30. Self Defense
Two days ago
When I arrived at school, Steven stood outside, perched a few feet off the ground on the cement banister of the stairs leading into the building. His hair was freshly tipped, blond spikes turning to peroxide-points, sound waves cresting far too loud. Little rectangular glasses, diamond-stud earring in one ear.
I take back any nice thing I ever said about him, if that indeed happened.
“Tag me,” he said. “Tag me, and I won’t do what I have planned today.”
“You quit,” I reminded him. “Why would I tag you?”
He smirked and looked to the side before staring at me again. “You weren’t listening. You quit, I am just starting a new group. And what more satisfying way to say goodbye to David, than to take the tag away from him?”
“You don’t know any other people, Steven.”
“I’ll meet them,” he said, arms folded across his chest.
“You put weed in Kent’s locker,” I accused.
“I know. Interesting, right? How you can just put something in someone’s possession – easy enough to do – and it becomes a part of their identity. They are responsible for it, and it defines them. Even if they have no idea it’s there.”
“It’s not happening,” I said. “Even if I was going to tag someone, it wouldn’t be the person threatening me. I don’t really give a shit what you have planned.” I lurched forward, feigning as though I was going to punch him. Steven flinched back then lost his balance, waving his arms futilely to regain it, barely catching himself before tumbling backward over the edge of the staircase.
I walked into the high school. Steven's warning set paranoia loose on my mind. He could’ve done anything. The sensation was maddening, like every leaf and every cloud was plotting against me, and I wanted to abandon school altogether. The whole place could be one giant trap, for all I knew.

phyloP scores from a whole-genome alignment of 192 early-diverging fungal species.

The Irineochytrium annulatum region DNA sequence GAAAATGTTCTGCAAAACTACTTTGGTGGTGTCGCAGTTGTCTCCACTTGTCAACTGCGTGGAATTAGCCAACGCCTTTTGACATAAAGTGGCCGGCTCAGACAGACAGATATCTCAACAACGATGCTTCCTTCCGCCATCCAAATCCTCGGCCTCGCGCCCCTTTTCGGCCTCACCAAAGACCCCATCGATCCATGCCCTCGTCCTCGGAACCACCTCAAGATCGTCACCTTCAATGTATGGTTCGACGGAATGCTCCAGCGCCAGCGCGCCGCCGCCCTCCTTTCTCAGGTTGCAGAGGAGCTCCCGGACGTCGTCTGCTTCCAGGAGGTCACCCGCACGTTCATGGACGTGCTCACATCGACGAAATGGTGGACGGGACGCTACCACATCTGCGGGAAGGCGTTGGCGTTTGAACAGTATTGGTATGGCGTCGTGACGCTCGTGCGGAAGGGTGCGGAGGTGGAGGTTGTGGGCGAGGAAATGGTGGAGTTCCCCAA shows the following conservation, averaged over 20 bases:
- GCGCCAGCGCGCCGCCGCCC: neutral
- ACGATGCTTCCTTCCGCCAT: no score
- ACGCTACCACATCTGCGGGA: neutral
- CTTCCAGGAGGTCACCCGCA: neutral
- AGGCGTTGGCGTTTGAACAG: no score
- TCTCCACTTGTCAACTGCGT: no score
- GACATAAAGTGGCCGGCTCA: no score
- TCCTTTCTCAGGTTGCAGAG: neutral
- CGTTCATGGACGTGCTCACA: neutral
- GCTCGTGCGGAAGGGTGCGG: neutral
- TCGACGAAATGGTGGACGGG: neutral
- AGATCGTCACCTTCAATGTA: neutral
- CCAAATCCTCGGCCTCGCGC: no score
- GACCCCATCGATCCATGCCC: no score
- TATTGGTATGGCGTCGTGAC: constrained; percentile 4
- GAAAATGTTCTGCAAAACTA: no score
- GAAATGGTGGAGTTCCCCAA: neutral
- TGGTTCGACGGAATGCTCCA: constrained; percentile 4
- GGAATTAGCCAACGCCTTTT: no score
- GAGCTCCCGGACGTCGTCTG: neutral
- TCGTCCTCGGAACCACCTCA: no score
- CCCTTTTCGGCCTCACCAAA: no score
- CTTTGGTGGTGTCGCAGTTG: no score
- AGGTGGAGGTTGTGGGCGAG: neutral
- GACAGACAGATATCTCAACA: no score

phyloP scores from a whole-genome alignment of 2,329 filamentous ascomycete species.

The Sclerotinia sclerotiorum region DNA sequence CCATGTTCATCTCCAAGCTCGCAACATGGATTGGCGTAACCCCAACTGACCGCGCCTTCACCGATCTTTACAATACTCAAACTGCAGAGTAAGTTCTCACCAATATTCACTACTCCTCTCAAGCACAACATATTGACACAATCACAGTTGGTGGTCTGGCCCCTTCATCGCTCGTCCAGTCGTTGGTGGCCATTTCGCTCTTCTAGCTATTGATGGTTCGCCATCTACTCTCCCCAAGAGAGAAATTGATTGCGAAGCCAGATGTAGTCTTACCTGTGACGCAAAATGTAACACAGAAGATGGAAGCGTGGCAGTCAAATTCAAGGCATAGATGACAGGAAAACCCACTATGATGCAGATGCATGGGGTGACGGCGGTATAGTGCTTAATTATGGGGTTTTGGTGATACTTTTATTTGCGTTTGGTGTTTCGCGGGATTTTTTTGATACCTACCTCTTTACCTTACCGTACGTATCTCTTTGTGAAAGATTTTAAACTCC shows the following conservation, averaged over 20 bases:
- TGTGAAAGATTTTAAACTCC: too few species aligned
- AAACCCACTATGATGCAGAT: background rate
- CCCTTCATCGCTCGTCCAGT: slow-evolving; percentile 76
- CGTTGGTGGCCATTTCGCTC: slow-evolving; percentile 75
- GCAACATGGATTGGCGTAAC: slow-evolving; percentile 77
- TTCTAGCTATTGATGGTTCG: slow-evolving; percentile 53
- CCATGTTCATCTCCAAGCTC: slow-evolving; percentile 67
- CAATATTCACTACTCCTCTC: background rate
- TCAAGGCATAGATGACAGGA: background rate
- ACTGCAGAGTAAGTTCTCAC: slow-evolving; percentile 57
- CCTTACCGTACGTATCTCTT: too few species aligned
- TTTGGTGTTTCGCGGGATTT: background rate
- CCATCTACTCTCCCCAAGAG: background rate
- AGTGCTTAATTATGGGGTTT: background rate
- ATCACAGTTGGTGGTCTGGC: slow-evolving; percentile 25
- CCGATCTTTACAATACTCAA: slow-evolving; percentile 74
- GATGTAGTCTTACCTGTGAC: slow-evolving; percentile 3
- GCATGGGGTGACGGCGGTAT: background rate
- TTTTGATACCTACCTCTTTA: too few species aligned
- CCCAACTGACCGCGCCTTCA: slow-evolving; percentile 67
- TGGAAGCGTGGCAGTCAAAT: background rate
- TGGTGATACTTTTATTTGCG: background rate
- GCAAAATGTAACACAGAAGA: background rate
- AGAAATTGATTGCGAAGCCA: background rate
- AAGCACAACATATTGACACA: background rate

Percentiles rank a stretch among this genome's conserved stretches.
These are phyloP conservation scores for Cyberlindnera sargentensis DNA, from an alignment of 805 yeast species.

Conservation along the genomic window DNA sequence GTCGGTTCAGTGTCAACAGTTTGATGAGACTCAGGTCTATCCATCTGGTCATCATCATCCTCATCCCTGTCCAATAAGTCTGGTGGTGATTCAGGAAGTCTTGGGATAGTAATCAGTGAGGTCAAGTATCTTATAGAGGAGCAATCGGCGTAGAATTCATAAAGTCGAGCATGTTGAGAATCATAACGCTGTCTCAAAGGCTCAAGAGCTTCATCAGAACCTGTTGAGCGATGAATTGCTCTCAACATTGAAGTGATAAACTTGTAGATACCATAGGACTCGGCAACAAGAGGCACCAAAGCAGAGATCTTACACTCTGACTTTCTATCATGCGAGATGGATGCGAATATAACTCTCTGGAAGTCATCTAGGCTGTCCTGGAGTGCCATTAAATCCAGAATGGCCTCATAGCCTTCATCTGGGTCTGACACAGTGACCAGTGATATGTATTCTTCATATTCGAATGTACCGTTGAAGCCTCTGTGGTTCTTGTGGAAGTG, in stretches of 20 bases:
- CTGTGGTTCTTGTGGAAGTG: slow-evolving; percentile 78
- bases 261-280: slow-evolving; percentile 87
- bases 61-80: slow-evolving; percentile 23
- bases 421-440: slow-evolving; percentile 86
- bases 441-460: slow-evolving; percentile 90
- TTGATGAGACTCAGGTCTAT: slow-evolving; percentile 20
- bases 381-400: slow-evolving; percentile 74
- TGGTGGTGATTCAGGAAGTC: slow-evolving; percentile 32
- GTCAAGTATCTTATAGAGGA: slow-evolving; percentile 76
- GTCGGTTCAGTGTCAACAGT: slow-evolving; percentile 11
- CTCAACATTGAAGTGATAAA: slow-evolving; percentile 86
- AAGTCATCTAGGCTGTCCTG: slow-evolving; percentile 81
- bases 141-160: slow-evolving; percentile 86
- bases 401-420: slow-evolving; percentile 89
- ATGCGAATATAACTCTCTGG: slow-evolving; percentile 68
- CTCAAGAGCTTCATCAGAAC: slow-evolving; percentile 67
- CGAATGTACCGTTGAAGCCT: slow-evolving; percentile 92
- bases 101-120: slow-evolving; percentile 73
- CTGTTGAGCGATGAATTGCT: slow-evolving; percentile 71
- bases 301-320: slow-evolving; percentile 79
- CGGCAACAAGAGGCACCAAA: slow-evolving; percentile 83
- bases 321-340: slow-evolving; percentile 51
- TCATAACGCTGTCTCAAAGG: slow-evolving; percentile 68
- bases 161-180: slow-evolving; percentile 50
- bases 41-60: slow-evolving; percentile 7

I was scared of Steven’s devotion. He clearly had no concept of appropriate response; from the first time he called the cops on Mr. Gimble, I should have known. I think Steven took pride in going overboard.
The first two classes of the day passed without incident, which only heightened my tension. I went to my locker between every class, checking for some hidden paraphernalia. Nothing.
Then, third period. Cameron was gone, for one thing.
“What’s wrong?” Nora asked, as I sat down and was frozen there with my hands clutching the desk, staring at Cameron’s empty chair.
“I…I just don’t feel good,” I lied. It was strange for Cameron to miss school, and I had to wonder if it was tied to Steven somehow.
“Go see the nurse,” she said. “And I hope you feel good enough to come by tonight.”
“What?” I asked, having forgotten.
“You’ve gotta listen to me rehearse my speech,” she said. “You promised, remember?”
“My valedictorian speech, asshole. Come on. If you go home early, give me a call and I’ll pick you up after school.”
“Right, right,” I said. “No, I’m fine. I just need a second.”
I felt flushed and frail. I wanted to explain things to Nora, but there was no way she’d understand. If she knew Eureka was involved, she’d be pissed—even if I’d quit.
“All right, class,” the teacher said. “Today is the big day. Today, I want a picture with all my favorite graduating seniors.”
The teacher was like this. Constantly reliving high school rather than teaching it, experiencing her wonder years vicariously through the young minds she was supposed to be sculpting for the future.
YOU ARE READING
[sic]Mystery / Thriller
Six teens are devoted to a game with one rule: If a player gets tagged, they must change their life within the next fifteen minutes. The better the player, the bigger the change. One might give their car away, or punch the school bully. Another migh...